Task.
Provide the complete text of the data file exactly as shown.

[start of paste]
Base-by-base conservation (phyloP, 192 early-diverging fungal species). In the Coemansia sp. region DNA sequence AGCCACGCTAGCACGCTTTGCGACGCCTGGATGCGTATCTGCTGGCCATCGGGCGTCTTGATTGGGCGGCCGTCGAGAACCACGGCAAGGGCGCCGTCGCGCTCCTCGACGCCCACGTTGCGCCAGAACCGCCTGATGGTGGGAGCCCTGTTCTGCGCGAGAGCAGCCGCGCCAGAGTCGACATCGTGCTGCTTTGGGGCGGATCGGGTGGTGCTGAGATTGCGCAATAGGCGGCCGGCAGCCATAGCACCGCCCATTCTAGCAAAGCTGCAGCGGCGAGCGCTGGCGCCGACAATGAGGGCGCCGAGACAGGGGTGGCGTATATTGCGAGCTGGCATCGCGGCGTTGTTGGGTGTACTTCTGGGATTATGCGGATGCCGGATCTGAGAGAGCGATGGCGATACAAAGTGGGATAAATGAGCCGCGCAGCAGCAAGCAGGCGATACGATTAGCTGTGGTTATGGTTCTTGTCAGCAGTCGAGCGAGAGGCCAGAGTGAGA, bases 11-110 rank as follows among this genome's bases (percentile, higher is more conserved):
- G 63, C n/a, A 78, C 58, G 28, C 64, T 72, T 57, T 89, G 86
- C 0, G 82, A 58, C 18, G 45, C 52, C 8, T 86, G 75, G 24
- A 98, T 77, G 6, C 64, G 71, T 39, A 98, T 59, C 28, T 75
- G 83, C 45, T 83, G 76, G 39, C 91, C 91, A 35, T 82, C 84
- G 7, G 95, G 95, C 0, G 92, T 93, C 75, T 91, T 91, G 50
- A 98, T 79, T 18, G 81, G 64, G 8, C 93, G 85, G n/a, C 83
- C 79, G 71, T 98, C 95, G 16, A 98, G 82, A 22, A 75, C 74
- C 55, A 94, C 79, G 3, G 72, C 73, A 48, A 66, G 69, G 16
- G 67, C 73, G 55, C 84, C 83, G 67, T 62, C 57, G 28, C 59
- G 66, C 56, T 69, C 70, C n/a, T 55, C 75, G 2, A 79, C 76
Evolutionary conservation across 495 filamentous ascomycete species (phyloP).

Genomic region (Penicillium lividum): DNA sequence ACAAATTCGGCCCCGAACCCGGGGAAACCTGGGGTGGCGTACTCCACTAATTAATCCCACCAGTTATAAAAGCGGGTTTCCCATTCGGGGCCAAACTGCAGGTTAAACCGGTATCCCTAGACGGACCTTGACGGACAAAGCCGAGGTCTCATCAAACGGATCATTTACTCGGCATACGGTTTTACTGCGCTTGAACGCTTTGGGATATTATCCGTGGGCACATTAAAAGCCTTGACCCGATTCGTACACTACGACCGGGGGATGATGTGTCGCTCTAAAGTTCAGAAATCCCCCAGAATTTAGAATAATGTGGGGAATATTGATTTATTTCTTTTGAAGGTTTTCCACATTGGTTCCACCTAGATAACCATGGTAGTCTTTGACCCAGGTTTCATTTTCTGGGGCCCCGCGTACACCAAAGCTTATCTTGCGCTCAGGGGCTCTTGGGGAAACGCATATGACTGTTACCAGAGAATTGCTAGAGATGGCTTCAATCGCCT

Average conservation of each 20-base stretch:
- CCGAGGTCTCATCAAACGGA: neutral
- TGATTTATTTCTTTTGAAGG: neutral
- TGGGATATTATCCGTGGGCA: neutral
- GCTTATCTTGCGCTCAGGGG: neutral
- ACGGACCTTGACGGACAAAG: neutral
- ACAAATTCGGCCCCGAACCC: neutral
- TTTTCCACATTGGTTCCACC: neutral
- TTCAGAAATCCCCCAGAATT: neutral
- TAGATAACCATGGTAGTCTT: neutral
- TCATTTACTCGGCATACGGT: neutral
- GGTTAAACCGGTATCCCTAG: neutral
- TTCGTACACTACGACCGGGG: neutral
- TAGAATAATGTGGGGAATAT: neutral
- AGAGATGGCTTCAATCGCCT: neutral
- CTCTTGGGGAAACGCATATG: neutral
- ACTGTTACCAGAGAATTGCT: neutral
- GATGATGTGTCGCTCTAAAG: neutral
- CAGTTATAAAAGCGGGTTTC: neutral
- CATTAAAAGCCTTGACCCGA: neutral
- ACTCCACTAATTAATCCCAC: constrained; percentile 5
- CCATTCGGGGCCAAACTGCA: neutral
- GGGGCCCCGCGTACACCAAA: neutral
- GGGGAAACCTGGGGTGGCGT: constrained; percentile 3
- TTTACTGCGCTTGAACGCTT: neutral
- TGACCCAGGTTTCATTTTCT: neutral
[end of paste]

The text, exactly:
Base-by-base conservation (phyloP, 192 early-diverging fungal species). In the Coemansia sp. region DNA sequence AGCCACGCTAGCACGCTTTGCGACGCCTGGATGCGTATCTGCTGGCCATCGGGCGTCTTGATTGGGCGGCCGTCGAGAACCACGGCAAGGGCGCCGTCGCGCTCCTCGACGCCCACGTTGCGCCAGAACCGCCTGATGGTGGGAGCCCTGTTCTGCGCGAGAGCAGCCGCGCCAGAGTCGACATCGTGCTGCTTTGGGGCGGATCGGGTGGTGCTGAGATTGCGCAATAGGCGGCCGGCAGCCATAGCACCGCCCATTCTAGCAAAGCTGCAGCGGCGAGCGCTGGCGCCGACAATGAGGGCGCCGAGACAGGGGTGGCGTATATTGCGAGCTGGCATCGCGGCGTTGTTGGGTGTACTTCTGGGATTATGCGGATGCCGGATCTGAGAGAGCGATGGCGATACAAAGTGGGATAAATGAGCCGCGCAGCAGCAAGCAGGCGATACGATTAGCTGTGGTTATGGTTCTTGTCAGCAGTCGAGCGAGAGGCCAGAGTGAGA, bases 11-110 rank as follows among this genome's bases (percentile, higher is more conserved):
- G 63, C n/a, A 78, C 58, G 28, C 64, T 72, T 57, T 89, G 86
- C 0, G 82, A 58, C 18, G 45, C 52, C 8, T 86, G 75, G 24
- A 98, T 77, G 6, C 64, G 71, T 39, A 98, T 59, C 28, T 75
- G 83, C 45, T 83, G 76, G 39, C 91, C 91, A 35, T 82, C 84
- G 7, G 95, G 95, C 0, G 92, T 93, C 75, T 91, T 91, G 50
- A 98, T 79, T 18, G 81, G 64, G 8, C 93, G 85, G n/a, C 83
- C 79, G 71, T 98, C 95, G 16, A 98, G 82, A 22, A 75, C 74
- C 55, A 94, C 79, G 3, G 72, C 73, A 48, A 66, G 69, G 16
- G 67, C 73, G 55, C 84, C 83, G 67, T 62, C 57, G 28, C 59
- G 66, C 56, T 69, C 70, C n/a, T 55, C 75, G 2, A 79, C 76
Evolutionary conservation across 495 filamentous ascomycete species (phyloP).

Genomic region (Penicillium lividum): DNA sequence ACAAATTCGGCCCCGAACCCGGGGAAACCTGGGGTGGCGTACTCCACTAATTAATCCCACCAGTTATAAAAGCGGGTTTCCCATTCGGGGCCAAACTGCAGGTTAAACCGGTATCCCTAGACGGACCTTGACGGACAAAGCCGAGGTCTCATCAAACGGATCATTTACTCGGCATACGGTTTTACTGCGCTTGAACGCTTTGGGATATTATCCGTGGGCACATTAAAAGCCTTGACCCGATTCGTACACTACGACCGGGGGATGATGTGTCGCTCTAAAGTTCAGAAATCCCCCAGAATTTAGAATAATGTGGGGAATATTGATTTATTTCTTTTGAAGGTTTTCCACATTGGTTCCACCTAGATAACCATGGTAGTCTTTGACCCAGGTTTCATTTTCTGGGGCCCCGCGTACACCAAAGCTTATCTTGCGCTCAGGGGCTCTTGGGGAAACGCATATGACTGTTACCAGAGAATTGCTAGAGATGGCTTCAATCGCCT

Average conservation of each 20-base stretch:
- CCGAGGTCTCATCAAACGGA: neutral
- TGATTTATTTCTTTTGAAGG: neutral
- TGGGATATTATCCGTGGGCA: neutral
- GCTTATCTTGCGCTCAGGGG: neutral
- ACGGACCTTGACGGACAAAG: neutral
- ACAAATTCGGCCCCGAACCC: neutral
- TTTTCCACATTGGTTCCACC: neutral
- TTCAGAAATCCCCCAGAATT: neutral
- TAGATAACCATGGTAGTCTT: neutral
- TCATTTACTCGGCATACGGT: neutral
- GGTTAAACCGGTATCCCTAG: neutral
- TTCGTACACTACGACCGGGG: neutral
- TAGAATAATGTGGGGAATAT: neutral
- AGAGATGGCTTCAATCGCCT: neutral
- CTCTTGGGGAAACGCATATG: neutral
- ACTGTTACCAGAGAATTGCT: neutral
- GATGATGTGTCGCTCTAAAG: neutral
- CAGTTATAAAAGCGGGTTTC: neutral
- CATTAAAAGCCTTGACCCGA: neutral
- ACTCCACTAATTAATCCCAC: constrained; percentile 5
- CCATTCGGGGCCAAACTGCA: neutral
- GGGGCCCCGCGTACACCAAA: neutral
- GGGGAAACCTGGGGTGGCGT: constrained; percentile 3
- TTTACTGCGCTTGAACGCTT: neutral
- TGACCCAGGTTTCATTTTCT: neutral